Sam Smith - In the Lonely Hour_cover

Most albums these days come with a “Parental Advisory: Explicit Content” sticker attached to the cover. Sam Smith’s debut LP, In The Lonely Hour, should have had an “In Your Feelings Advisory: Don’t Press Send at 2 AM Content” warning label.

Some might say 2014 had a down year in terms of R&B/soul offerings; and I would respectfully disagree. Some of the year’s more noteworthy releases on the R&B end, in fact, came in the form of indie-released EPs as opposed to big names backed by bigger labels. But the very best in R&B and soul this year came from Smith, an unproven Londoner who went from across the pond darling to “this boy can SAAAAAAAAANG” worldwide sensation in a single song (“Stay With Me”). Rather than underwhelming by its lead single’s star power, however, In The Lonely Hour built on the strength of “Stay With Me” and created one of the most complete projects in any genre in ’14.

By itself Sam Smith’s voice is dangerous enough. Look no further than “Leave Your Lover,” where Smith croons his heart out to someone who’s already spoken for and just barely avoids dirty mackin’ as he expresses his desire. But with an acoustic guitar playing his backup, Sam Smith is damn near unstoppable. That guitar allows Sam to flourish on tracks like “Not The Only One,” a call-your-lover-on-their-bullshit anthem where Sam sees through the smoke and mirrors and manages to express regret and sorrow in the same breath (“Your heart is unobtainable/ though Lord knows you kept mine”).

In The Lonely Hour is also amazing because of the way it genre-blends even while staying true to Smith’s soul roots. “I’ve Told You Now” contains elements of country. “Money on My Mind” deceptively sets an upbeat tone for the rest of the album, employing electronica-like echoes and hard-driving drums. And “Restart” is clearly lifted from Michael Jackson’s Off the Wall days; indeed, it’s hard not to imagine what a “Restart (Remix)” might sound like with Smith and Mike united on one track.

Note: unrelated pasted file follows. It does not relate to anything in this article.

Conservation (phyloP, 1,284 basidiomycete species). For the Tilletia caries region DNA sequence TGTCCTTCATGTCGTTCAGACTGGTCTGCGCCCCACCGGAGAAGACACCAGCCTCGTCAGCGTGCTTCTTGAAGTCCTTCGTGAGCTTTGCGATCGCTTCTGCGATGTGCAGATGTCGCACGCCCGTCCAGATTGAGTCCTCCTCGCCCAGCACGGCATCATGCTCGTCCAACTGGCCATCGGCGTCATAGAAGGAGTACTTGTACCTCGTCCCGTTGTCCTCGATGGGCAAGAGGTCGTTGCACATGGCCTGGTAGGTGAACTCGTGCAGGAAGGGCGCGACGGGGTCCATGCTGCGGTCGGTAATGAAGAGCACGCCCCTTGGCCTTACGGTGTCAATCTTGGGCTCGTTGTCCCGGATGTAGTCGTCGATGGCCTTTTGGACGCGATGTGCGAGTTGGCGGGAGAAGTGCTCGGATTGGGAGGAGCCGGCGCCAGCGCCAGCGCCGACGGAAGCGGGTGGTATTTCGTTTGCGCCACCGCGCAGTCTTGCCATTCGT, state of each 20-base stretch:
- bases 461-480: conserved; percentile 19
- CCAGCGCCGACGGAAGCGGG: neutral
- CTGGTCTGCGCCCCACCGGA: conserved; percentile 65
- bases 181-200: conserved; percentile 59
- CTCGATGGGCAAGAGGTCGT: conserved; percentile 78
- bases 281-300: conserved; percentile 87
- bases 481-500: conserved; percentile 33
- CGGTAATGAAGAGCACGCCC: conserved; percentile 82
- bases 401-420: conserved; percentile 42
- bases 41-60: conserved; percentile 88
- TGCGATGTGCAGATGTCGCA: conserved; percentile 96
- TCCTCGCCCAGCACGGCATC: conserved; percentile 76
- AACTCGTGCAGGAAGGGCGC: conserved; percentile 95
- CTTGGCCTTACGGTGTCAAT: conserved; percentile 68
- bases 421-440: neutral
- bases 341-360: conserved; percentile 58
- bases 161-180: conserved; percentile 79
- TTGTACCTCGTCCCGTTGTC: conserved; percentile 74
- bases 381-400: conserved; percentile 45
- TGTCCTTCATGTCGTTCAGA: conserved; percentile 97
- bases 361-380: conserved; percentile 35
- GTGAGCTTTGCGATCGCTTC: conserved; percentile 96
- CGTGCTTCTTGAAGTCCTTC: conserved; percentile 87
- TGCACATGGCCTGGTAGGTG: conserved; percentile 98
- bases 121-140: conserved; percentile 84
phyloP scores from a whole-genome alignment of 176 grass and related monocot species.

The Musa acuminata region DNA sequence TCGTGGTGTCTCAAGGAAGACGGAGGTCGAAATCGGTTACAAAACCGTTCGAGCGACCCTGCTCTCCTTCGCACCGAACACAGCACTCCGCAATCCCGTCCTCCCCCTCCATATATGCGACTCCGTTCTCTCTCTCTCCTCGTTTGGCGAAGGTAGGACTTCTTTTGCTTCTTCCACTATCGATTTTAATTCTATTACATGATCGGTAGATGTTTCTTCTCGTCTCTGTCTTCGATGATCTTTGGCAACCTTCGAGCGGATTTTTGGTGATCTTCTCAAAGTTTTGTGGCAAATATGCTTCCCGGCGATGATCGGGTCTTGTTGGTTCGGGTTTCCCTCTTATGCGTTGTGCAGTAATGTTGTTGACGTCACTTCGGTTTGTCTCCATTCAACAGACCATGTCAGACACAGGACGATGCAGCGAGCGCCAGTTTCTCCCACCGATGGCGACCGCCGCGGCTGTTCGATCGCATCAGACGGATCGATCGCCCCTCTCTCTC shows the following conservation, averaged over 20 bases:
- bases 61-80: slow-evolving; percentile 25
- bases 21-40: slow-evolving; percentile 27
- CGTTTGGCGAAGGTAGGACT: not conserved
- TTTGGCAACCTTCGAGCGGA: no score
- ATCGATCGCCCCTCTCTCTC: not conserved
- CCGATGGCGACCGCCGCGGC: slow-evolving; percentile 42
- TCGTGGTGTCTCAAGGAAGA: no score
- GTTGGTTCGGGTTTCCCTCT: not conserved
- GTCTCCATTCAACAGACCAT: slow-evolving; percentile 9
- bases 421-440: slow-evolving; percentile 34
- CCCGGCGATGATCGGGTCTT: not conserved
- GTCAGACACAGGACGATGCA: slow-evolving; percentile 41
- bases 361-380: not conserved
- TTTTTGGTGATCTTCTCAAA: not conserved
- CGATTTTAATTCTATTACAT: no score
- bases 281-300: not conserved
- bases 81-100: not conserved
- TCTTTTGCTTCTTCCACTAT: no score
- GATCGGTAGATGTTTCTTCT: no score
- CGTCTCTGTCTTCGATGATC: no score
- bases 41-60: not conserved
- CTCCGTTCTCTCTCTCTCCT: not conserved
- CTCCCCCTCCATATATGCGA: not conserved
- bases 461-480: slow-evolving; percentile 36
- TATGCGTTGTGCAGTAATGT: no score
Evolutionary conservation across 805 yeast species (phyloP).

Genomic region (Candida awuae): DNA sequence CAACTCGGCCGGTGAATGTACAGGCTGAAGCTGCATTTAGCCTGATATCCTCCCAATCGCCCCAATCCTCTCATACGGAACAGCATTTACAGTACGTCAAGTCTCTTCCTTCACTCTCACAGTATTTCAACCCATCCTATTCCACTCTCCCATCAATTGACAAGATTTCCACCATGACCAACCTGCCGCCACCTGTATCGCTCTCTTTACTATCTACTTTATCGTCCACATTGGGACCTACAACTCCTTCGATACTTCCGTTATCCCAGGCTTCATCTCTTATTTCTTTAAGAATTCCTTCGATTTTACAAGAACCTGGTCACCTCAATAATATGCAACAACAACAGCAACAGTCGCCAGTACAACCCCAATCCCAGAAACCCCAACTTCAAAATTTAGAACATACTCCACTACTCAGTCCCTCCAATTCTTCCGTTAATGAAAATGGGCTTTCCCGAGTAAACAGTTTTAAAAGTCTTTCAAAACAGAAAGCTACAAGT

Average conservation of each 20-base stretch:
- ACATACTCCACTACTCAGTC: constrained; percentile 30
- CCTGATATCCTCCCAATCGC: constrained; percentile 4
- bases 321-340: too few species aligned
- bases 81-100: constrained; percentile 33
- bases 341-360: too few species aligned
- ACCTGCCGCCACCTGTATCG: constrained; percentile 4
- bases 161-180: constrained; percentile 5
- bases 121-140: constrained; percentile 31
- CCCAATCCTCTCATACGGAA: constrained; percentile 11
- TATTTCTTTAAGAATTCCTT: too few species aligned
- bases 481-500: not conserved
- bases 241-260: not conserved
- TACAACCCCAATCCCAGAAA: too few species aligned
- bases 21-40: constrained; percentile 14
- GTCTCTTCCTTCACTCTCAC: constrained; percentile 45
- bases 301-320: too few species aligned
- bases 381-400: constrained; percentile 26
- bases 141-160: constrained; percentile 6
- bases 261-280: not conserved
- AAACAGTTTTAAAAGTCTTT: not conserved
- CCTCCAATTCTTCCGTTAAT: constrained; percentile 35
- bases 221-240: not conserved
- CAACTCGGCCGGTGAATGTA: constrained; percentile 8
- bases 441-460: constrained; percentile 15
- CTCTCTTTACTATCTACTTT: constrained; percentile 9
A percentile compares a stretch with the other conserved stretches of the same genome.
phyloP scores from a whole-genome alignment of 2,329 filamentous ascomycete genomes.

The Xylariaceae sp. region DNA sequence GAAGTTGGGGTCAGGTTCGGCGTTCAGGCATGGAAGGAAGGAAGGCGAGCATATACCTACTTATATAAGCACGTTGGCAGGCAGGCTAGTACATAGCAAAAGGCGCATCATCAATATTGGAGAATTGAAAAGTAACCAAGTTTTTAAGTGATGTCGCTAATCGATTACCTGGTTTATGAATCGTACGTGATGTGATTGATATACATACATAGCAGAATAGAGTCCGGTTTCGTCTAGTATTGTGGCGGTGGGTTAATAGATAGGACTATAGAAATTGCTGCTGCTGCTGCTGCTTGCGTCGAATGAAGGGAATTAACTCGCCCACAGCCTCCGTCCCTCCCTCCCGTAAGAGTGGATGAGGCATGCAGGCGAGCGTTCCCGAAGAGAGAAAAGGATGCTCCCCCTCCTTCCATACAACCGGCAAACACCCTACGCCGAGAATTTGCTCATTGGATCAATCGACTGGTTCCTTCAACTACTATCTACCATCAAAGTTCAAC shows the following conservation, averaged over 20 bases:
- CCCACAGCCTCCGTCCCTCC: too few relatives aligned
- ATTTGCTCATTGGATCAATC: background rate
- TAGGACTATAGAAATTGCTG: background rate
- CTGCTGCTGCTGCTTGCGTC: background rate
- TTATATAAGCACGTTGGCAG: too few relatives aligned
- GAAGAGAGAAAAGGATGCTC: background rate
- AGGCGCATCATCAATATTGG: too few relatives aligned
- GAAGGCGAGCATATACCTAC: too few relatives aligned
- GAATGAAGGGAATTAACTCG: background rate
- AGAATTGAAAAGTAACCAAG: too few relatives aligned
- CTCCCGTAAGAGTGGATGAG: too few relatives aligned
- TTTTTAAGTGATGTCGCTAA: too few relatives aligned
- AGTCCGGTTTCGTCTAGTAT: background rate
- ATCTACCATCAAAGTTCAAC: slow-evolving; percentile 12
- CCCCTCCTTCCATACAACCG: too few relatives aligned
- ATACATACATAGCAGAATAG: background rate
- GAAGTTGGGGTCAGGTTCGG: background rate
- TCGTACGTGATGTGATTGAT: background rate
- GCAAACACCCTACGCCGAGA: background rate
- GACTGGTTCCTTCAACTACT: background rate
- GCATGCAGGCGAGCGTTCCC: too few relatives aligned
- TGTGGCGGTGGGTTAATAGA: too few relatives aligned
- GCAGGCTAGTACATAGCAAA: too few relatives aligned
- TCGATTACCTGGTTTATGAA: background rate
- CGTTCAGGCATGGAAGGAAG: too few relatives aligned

But where In The Lonely Hour really succeeds, is in making its listeners feel every single emotion that Smith shoots for on every track. It’s not always about feeling “lonely.” Sometimes it’s about the longing,too (“Lay Me Down”). Others, it’s about setting the record straight (“Not in That Way”).

It can’t be coincidental that Smith chose “Money on My Mind” as his debut LP’s intro track. On the song’s hook, the singer insists, “I don’t have money on my mind – I do it, I do it for the love.” That’s what had been missing. There were so many R&B thugs, so many singers devoting melodies to money and cars and sex and “the game” over the last few years. In The Lonely Hour took soul music back to the heart of the matter – that is, matters of the heart. American audiences may have gotten him a little later than everyone else; but that’s okay because the truth is, Sam Smith arrived right on time.